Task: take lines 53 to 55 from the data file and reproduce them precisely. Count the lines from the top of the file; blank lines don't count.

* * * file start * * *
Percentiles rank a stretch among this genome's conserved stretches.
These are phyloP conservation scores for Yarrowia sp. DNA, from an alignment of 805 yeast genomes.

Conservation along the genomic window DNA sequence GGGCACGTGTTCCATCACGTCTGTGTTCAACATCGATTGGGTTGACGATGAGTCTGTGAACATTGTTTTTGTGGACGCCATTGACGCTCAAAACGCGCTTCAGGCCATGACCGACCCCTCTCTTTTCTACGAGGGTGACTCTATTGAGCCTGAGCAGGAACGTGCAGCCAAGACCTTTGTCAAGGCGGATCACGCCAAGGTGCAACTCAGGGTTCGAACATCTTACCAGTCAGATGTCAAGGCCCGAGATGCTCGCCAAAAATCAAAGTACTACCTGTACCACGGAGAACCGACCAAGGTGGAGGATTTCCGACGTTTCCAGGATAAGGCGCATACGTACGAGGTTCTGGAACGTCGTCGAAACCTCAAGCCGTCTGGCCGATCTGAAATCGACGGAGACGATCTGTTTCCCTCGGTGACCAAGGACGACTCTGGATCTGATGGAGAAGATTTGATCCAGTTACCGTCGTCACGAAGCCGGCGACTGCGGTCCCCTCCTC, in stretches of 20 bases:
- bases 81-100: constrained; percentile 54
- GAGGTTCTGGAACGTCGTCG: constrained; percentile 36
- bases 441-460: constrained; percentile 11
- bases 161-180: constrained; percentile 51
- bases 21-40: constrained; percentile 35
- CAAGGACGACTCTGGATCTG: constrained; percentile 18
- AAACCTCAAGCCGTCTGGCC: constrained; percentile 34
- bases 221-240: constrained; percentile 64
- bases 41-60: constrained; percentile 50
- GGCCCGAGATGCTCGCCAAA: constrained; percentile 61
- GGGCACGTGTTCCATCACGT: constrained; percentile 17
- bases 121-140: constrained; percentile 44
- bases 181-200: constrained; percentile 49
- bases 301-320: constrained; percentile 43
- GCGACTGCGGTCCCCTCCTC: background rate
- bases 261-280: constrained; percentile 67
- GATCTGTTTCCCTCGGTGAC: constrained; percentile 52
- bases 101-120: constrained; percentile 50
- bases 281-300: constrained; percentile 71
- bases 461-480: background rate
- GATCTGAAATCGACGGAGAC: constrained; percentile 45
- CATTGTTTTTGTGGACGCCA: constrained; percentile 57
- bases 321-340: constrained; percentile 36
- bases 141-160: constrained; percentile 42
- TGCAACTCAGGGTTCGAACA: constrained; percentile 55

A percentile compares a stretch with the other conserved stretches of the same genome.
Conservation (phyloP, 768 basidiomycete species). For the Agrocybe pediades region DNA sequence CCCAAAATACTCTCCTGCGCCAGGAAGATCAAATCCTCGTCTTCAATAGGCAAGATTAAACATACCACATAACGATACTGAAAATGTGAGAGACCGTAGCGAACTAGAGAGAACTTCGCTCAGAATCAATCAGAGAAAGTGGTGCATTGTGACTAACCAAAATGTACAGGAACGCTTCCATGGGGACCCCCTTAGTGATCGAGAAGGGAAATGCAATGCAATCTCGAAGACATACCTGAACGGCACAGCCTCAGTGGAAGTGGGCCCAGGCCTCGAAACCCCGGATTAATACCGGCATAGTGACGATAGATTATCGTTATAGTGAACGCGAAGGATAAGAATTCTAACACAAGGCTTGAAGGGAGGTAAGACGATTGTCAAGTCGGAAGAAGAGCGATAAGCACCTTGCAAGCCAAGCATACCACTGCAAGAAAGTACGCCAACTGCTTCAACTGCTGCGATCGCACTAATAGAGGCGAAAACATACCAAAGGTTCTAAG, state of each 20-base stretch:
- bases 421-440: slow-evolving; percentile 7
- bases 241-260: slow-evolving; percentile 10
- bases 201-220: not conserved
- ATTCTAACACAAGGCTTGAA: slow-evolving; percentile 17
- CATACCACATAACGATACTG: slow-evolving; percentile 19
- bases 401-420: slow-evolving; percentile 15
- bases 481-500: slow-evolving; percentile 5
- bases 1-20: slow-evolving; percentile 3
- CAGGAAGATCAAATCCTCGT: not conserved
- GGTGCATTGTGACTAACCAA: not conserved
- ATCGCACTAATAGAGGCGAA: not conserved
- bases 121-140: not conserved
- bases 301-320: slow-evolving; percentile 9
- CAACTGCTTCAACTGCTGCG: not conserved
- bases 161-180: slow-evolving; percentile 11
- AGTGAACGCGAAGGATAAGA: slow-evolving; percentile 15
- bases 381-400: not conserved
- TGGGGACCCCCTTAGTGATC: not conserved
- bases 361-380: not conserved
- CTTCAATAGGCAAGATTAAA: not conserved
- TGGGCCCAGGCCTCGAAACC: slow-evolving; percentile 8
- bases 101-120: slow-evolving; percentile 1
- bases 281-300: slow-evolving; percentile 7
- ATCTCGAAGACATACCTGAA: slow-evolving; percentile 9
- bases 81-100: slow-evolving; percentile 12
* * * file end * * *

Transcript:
- bases 281-300: slow-evolving; percentile 7
- ATCTCGAAGACATACCTGAA: slow-evolving; percentile 9
- bases 81-100: slow-evolving; percentile 12